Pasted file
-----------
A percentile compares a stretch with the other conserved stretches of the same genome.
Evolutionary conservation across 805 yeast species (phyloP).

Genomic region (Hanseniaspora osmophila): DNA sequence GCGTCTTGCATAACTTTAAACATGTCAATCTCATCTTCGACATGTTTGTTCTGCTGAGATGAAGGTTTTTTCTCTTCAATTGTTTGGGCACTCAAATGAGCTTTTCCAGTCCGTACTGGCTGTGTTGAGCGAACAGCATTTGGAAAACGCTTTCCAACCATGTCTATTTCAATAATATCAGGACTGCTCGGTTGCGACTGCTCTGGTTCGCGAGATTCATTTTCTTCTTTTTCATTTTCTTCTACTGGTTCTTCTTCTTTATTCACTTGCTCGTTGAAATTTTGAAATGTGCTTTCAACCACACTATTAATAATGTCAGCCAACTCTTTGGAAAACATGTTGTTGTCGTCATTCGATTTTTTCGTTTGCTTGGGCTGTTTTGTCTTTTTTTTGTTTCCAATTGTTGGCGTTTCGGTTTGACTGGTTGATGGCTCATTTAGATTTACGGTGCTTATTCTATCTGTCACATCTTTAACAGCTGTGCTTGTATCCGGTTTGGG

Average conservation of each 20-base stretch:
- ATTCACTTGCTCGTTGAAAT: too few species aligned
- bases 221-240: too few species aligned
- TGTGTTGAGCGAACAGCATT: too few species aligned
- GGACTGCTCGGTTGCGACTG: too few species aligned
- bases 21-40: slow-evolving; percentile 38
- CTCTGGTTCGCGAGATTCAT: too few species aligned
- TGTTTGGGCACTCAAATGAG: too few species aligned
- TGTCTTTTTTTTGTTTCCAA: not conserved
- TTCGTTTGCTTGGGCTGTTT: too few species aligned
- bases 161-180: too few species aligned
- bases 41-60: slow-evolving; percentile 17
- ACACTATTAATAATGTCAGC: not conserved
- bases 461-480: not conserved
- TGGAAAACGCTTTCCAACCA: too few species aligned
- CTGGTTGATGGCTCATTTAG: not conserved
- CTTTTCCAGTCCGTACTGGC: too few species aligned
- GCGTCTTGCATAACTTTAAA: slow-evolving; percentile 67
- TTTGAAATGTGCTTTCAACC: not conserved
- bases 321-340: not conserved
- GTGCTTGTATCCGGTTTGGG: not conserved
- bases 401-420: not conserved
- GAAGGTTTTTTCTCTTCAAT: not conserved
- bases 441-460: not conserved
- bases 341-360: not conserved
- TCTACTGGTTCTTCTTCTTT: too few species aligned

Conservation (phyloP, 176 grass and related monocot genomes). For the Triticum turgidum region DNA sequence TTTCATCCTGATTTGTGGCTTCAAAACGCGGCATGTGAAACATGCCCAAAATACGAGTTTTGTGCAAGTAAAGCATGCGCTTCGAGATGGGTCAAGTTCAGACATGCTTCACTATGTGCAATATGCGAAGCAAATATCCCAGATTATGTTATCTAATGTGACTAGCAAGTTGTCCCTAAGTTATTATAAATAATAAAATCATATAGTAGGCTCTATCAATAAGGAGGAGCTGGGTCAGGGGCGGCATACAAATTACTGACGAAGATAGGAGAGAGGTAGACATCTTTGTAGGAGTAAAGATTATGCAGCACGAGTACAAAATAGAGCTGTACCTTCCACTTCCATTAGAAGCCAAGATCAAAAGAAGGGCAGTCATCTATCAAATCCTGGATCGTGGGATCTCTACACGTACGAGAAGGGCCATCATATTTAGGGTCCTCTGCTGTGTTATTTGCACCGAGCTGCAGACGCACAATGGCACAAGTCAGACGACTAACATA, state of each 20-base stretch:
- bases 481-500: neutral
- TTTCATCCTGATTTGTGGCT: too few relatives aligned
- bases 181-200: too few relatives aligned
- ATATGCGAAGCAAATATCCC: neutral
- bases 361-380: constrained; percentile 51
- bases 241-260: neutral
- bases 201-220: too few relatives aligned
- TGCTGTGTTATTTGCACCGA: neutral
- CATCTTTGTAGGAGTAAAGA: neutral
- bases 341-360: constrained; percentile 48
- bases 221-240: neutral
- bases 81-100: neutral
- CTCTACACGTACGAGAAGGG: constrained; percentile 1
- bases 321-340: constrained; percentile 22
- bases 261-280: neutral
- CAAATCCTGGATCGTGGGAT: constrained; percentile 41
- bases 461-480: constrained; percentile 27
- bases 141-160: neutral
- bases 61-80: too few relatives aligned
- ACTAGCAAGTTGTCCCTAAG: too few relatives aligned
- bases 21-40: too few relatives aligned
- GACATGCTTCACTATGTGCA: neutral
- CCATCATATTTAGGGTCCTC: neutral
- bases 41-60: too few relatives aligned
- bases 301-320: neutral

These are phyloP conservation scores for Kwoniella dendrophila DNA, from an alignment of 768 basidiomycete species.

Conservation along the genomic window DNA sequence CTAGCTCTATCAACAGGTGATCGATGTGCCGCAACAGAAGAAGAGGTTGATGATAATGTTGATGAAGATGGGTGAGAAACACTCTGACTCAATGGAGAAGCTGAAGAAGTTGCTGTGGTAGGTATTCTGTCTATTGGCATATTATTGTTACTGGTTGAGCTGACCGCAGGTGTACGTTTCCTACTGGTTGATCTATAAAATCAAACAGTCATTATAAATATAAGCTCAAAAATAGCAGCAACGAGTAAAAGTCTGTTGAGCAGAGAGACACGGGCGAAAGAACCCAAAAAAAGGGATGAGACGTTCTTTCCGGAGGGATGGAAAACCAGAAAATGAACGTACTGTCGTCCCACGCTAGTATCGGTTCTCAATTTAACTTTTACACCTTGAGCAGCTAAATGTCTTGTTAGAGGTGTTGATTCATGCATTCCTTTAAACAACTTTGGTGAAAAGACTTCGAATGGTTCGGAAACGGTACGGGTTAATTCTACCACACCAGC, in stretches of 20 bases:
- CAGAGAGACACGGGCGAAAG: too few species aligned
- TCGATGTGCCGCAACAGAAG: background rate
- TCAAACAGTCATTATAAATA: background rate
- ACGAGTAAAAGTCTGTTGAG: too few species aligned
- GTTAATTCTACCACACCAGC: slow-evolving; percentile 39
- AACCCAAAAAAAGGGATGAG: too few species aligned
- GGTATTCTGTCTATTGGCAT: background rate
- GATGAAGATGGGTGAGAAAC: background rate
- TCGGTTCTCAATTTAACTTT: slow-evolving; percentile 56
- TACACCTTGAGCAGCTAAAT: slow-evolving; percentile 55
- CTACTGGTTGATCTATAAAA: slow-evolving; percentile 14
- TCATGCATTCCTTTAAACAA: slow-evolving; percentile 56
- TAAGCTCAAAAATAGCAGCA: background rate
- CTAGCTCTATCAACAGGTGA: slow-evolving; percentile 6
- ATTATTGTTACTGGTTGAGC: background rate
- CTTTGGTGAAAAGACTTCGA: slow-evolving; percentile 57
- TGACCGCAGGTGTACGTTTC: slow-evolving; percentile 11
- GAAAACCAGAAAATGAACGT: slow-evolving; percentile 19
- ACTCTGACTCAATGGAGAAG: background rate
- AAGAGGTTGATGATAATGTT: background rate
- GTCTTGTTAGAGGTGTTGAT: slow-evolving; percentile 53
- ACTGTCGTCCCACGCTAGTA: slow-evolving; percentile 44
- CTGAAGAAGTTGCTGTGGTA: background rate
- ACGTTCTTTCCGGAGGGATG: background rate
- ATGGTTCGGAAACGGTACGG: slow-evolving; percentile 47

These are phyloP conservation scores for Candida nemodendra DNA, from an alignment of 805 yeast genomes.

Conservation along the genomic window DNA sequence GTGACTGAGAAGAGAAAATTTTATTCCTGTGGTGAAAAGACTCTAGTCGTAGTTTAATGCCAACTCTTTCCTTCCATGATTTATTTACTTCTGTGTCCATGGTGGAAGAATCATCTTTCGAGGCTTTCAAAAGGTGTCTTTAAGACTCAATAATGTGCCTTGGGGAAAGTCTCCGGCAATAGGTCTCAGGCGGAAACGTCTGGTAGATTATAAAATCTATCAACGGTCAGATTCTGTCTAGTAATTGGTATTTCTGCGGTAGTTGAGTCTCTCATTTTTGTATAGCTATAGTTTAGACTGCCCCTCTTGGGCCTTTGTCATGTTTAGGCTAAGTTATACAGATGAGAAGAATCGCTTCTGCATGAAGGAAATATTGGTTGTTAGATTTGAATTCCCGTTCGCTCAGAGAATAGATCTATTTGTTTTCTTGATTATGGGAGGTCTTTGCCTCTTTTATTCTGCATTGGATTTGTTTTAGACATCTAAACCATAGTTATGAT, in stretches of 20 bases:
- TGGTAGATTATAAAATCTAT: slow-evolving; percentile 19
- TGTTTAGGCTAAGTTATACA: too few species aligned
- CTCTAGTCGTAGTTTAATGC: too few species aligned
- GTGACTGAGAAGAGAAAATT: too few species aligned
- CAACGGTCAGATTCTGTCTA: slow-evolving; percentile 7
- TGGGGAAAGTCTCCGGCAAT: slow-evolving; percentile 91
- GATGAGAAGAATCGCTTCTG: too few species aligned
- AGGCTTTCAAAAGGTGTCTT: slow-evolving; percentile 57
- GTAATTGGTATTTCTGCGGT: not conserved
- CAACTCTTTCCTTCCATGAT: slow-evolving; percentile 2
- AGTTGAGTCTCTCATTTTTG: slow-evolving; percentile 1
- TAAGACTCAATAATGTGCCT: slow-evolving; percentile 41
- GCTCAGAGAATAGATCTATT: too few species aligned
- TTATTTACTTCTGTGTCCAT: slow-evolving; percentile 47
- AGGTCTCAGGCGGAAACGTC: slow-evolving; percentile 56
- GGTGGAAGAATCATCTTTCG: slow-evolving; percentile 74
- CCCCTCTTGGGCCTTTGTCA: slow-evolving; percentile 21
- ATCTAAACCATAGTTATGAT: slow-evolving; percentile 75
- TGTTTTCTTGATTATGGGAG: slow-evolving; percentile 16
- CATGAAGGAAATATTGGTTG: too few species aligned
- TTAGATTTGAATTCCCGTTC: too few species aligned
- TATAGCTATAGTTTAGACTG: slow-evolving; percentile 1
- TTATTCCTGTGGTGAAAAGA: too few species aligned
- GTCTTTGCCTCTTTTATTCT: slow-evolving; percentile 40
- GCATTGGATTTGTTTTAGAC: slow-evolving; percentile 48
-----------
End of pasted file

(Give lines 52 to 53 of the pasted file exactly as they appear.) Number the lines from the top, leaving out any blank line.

- GACATGCTTCACTATGTGCA: neutral
- CCATCATATTTAGGGTCCTC: neutral